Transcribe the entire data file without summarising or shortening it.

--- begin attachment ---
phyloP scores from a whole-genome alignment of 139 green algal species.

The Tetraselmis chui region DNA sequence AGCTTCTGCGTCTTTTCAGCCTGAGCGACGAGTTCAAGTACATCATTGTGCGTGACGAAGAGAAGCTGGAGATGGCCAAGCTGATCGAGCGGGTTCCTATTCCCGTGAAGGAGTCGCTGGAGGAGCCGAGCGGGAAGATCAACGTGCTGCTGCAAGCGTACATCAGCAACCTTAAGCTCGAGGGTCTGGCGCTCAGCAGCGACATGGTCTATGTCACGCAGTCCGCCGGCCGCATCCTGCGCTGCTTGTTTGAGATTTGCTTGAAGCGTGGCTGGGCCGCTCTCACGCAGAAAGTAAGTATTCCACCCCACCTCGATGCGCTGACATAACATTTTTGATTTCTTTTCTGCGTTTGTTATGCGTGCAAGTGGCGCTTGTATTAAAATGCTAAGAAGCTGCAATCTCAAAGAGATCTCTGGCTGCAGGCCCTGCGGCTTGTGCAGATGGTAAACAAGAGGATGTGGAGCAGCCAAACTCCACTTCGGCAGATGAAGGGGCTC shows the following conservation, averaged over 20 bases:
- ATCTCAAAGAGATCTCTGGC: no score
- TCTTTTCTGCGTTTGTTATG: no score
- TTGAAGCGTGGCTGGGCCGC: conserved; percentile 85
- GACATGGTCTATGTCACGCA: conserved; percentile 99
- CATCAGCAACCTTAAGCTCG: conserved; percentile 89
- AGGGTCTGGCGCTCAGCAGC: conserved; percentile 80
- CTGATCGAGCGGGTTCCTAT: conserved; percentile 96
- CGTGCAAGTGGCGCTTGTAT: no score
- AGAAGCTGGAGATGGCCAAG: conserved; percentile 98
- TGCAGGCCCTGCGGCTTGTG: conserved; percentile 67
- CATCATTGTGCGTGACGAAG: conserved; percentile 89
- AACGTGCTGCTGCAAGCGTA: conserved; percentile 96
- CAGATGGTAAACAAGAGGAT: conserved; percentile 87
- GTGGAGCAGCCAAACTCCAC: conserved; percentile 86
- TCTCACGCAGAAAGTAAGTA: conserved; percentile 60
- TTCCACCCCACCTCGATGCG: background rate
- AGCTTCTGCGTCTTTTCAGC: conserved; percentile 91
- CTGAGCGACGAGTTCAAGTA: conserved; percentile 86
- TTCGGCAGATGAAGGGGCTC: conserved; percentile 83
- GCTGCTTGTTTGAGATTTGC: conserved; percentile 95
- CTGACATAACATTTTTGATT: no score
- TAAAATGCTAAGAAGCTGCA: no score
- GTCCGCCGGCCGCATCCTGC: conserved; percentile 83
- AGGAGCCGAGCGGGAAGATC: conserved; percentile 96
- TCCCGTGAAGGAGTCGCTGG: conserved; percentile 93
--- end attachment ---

phyloP scores from a whole-genome alignment of 139 green algal species.

The Tetraselmis chui region DNA sequence AGCTTCTGCGTCTTTTCAGCCTGAGCGACGAGTTCAAGTACATCATTGTGCGTGACGAAGAGAAGCTGGAGATGGCCAAGCTGATCGAGCGGGTTCCTATTCCCGTGAAGGAGTCGCTGGAGGAGCCGAGCGGGAAGATCAACGTGCTGCTGCAAGCGTACATCAGCAACCTTAAGCTCGAGGGTCTGGCGCTCAGCAGCGACATGGTCTATGTCACGCAGTCCGCCGGCCGCATCCTGCGCTGCTTGTTTGAGATTTGCTTGAAGCGTGGCTGGGCCGCTCTCACGCAGAAAGTAAGTATTCCACCCCACCTCGATGCGCTGACATAACATTTTTGATTTCTTTTCTGCGTTTGTTATGCGTGCAAGTGGCGCTTGTATTAAAATGCTAAGAAGCTGCAATCTCAAAGAGATCTCTGGCTGCAGGCCCTGCGGCTTGTGCAGATGGTAAACAAGAGGATGTGGAGCAGCCAAACTCCACTTCGGCAGATGAAGGGGCTC shows the following conservation, averaged over 20 bases:
- ATCTCAAAGAGATCTCTGGC: no score
- TCTTTTCTGCGTTTGTTATG: no score
- TTGAAGCGTGGCTGGGCCGC: conserved; percentile 85
- GACATGGTCTATGTCACGCA: conserved; percentile 99
- CATCAGCAACCTTAAGCTCG: conserved; percentile 89
- AGGGTCTGGCGCTCAGCAGC: conserved; percentile 80
- CTGATCGAGCGGGTTCCTAT: conserved; percentile 96
- CGTGCAAGTGGCGCTTGTAT: no score
- AGAAGCTGGAGATGGCCAAG: conserved; percentile 98
- TGCAGGCCCTGCGGCTTGTG: conserved; percentile 67
- CATCATTGTGCGTGACGAAG: conserved; percentile 89
- AACGTGCTGCTGCAAGCGTA: conserved; percentile 96
- CAGATGGTAAACAAGAGGAT: conserved; percentile 87
- GTGGAGCAGCCAAACTCCAC: conserved; percentile 86
- TCTCACGCAGAAAGTAAGTA: conserved; percentile 60
- TTCCACCCCACCTCGATGCG: background rate
- AGCTTCTGCGTCTTTTCAGC: conserved; percentile 91
- CTGAGCGACGAGTTCAAGTA: conserved; percentile 86
- TTCGGCAGATGAAGGGGCTC: conserved; percentile 83
- GCTGCTTGTTTGAGATTTGC: conserved; percentile 95
- CTGACATAACATTTTTGATT: no score
- TAAAATGCTAAGAAGCTGCA: no score
- GTCCGCCGGCCGCATCCTGC: conserved; percentile 83
- AGGAGCCGAGCGGGAAGATC: conserved; percentile 96
- TCCCGTGAAGGAGTCGCTGG: conserved; percentile 93